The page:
You can see a tiny hole in the gel coat there which I just discovered when I took these photos. Pretty minor, and a good polishing would bring her back to showroom shine in in no time. Most of the scratches are on the bottom, but there are a few above water line, and of course on the gunwales:

But all in all she is still in very fine shape. 

One aspect of the Solo Plus I really like is the adjustable seat. Here is a video close up of that feature:
video


The inside of the boat has been treated annually (sometimes more often) with 303 and is in good shape:


She has been stored on these horses the whole time I have owned her and in August I refinished the thwarts by sanding them down to wood and applying 4 coats of spar varnish.

Additional Info:


If you are interested in coming by to have a look, please e-mail me at: inboxonmars at yahoo.ca

I don't have the capacity to arrange shipping. You will need to pick the boat up in person.
Payment must be certified cheque or bank draft.

I am not flexible on the price, as I believe it is reasonable, and I follow the old Quaker idea that a price should be the price, no games or dickering. 

I'm not in any hurry and will amend this post to say "sold" when someone buys her. If it doesn't say that on this post, she is still for sale. This Canoe is now sold.

Sunday, 17 October 2010

Second Nanaimo Lake

Trip Date: October 17, 2010

Off road vehicles, 2 of them customized 4Runners, with chopped beds, external cages, and large tires, in a line as a local explains to them that the gate has just been closed. Disappointment and anger on the young men's faces. I wonder, "where will they go now?"

We are not headed for points further up the valley -- we are just going to the boat ramp, though the image does give me a twinge of chagrin. All this land owned by a forest company and the public barred from using it much or most of the time. An old deal which has rubbed people wrong year after year. A give away to big business in exchange for a railway that is only lightly used these days.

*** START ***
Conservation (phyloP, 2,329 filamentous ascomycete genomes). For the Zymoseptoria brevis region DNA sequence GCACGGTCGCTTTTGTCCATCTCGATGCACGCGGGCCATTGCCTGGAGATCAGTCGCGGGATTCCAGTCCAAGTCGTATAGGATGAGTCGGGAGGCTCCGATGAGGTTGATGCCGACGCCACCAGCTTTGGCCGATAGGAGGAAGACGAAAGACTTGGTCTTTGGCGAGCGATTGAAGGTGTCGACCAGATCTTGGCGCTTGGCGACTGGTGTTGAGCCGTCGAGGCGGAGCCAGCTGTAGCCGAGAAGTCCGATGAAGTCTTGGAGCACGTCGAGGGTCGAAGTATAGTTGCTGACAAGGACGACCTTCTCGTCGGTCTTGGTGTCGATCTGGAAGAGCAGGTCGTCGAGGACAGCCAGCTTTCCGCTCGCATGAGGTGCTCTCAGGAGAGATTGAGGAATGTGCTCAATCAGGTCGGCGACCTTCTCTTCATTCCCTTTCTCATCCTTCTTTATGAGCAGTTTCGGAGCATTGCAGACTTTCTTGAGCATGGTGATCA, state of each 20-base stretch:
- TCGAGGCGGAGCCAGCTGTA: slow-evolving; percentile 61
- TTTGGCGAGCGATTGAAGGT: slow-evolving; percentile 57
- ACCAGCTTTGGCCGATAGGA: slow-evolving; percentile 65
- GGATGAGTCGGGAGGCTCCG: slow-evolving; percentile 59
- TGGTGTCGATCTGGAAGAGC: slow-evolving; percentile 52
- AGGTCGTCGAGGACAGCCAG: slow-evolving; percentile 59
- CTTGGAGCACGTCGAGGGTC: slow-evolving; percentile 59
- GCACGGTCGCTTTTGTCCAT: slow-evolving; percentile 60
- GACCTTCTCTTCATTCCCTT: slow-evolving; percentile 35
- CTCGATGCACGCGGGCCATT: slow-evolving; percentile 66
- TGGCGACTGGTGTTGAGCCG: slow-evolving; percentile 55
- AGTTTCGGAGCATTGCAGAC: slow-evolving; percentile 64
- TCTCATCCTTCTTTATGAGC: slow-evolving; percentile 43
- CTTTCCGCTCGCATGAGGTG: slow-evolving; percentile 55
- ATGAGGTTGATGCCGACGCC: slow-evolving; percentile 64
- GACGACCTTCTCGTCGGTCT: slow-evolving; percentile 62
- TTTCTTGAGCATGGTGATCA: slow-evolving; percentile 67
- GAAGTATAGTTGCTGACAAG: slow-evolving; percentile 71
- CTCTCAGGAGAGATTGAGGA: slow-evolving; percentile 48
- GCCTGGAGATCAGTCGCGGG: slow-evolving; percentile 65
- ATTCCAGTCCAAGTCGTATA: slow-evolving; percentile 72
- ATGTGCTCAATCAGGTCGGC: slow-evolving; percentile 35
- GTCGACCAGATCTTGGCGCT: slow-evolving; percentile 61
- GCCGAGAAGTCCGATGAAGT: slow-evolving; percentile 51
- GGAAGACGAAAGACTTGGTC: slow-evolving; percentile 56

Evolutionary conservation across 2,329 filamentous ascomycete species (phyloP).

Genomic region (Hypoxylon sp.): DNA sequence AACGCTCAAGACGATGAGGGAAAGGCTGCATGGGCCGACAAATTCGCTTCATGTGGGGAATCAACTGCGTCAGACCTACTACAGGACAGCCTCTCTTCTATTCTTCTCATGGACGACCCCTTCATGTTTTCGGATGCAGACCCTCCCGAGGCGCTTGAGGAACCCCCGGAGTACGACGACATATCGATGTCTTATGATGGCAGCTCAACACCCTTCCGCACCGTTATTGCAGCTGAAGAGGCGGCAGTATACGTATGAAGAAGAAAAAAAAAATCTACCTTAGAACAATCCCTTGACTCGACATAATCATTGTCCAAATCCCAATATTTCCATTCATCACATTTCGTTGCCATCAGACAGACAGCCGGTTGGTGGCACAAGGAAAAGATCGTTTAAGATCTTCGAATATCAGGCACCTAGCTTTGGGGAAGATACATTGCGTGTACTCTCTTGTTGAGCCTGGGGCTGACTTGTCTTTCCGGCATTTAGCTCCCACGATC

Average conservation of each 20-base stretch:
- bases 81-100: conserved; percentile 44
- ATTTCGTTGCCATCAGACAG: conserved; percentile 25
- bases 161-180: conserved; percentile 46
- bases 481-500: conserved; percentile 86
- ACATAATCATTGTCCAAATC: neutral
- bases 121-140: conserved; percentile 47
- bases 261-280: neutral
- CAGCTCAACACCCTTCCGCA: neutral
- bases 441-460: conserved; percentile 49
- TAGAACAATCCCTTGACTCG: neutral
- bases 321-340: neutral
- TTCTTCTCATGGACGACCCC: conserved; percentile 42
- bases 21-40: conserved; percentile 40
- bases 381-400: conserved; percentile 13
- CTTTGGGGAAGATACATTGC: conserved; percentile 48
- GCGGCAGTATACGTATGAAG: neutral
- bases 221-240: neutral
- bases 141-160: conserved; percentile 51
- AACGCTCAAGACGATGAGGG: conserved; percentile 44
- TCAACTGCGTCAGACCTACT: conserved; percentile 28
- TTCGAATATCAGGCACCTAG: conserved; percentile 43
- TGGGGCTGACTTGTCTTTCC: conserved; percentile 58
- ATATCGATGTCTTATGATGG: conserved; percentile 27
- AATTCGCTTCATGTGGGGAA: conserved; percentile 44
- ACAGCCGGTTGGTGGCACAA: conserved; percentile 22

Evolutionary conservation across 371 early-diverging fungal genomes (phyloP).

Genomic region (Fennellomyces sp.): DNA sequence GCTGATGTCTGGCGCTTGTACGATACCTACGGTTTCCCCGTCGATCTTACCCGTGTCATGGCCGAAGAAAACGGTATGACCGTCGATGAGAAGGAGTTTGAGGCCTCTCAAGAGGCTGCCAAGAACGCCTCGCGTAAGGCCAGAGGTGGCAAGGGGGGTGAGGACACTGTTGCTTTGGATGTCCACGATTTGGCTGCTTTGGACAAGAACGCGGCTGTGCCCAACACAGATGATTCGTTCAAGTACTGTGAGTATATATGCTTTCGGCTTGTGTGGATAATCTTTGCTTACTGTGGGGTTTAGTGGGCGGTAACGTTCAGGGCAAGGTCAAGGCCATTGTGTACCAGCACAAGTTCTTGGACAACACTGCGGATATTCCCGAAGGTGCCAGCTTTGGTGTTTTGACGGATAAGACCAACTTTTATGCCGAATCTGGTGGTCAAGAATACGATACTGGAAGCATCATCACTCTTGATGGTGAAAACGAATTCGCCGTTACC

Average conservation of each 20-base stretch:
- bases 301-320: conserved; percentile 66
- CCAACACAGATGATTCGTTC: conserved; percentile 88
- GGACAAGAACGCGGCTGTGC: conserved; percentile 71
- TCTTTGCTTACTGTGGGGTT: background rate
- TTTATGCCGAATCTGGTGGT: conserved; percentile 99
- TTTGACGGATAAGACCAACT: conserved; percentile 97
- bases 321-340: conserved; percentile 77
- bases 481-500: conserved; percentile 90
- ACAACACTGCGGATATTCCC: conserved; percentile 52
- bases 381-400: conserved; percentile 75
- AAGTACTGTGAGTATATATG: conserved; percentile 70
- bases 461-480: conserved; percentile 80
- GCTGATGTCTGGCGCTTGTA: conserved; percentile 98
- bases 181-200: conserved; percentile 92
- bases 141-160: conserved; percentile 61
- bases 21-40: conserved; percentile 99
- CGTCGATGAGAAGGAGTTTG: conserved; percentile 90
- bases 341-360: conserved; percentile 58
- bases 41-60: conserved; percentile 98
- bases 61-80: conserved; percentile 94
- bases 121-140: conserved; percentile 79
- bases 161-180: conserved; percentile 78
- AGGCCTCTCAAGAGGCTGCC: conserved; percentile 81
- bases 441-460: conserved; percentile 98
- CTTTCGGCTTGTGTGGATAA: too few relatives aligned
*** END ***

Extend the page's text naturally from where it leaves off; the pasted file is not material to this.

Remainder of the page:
The boat ramp has a number of vehicles parked around it. Guys out on the water fishing. We put in with the sound of retreating 4x4s and paddle out and away, heading down to look at the outflow.


The autumn colors warm the landscape but we can see our breath in the shade.


As we approach the bridge we see the smooth surface tilting into rapids so we turn around.


We head back towards the main lake.


The sun is warm and provides a sense of comfort. Two ultralight planes fly low overhead, heading up the broad valley slowly. The day has the feel of a Sunday, lazy and relaxed.


In the distance we see another canoe. People are out enjoying the air, water, and sunshine.


The bushes along the shore are various shades of burgundy and amethyst. The Ninebark is yellow and orange.


We paddle slowly and take it all in. Further up the lake we coast beside a large wall of stone with large and small trees growing out of cracks. It is too dark in the shade of the hillside to take pictures. I have to just soak it in. I keep looking and looking and can't get enough. At one point a bright yellow clump of Ninebark protrudes out from between a vertical  fissure in the rock face. Paul and I both comment repeatedly on the beauty. We talk about people we know that have a hard time seeing it or valuing it. I think about learning to appreciate abstract art in my first year at University. Removing preconceptions and expectations and just looking at what is before you. Letting the art evoke a feeling.

We round the corner and eat our lunch on a log strewn shore with the sound of water or wind, we never can decide which, coming from the dense forest behind us. Two fly fishermen go by in a skiff. We chat with them and they tell us that the Elk were not on the gravel bar today.


In order to make sure we are out before the gate is closed, we cut our trip short and head back. On another day we will explore the sand bar and maybe see those Elk. Two blue herons fly over us low and close enough to see the feathers moving in their wings.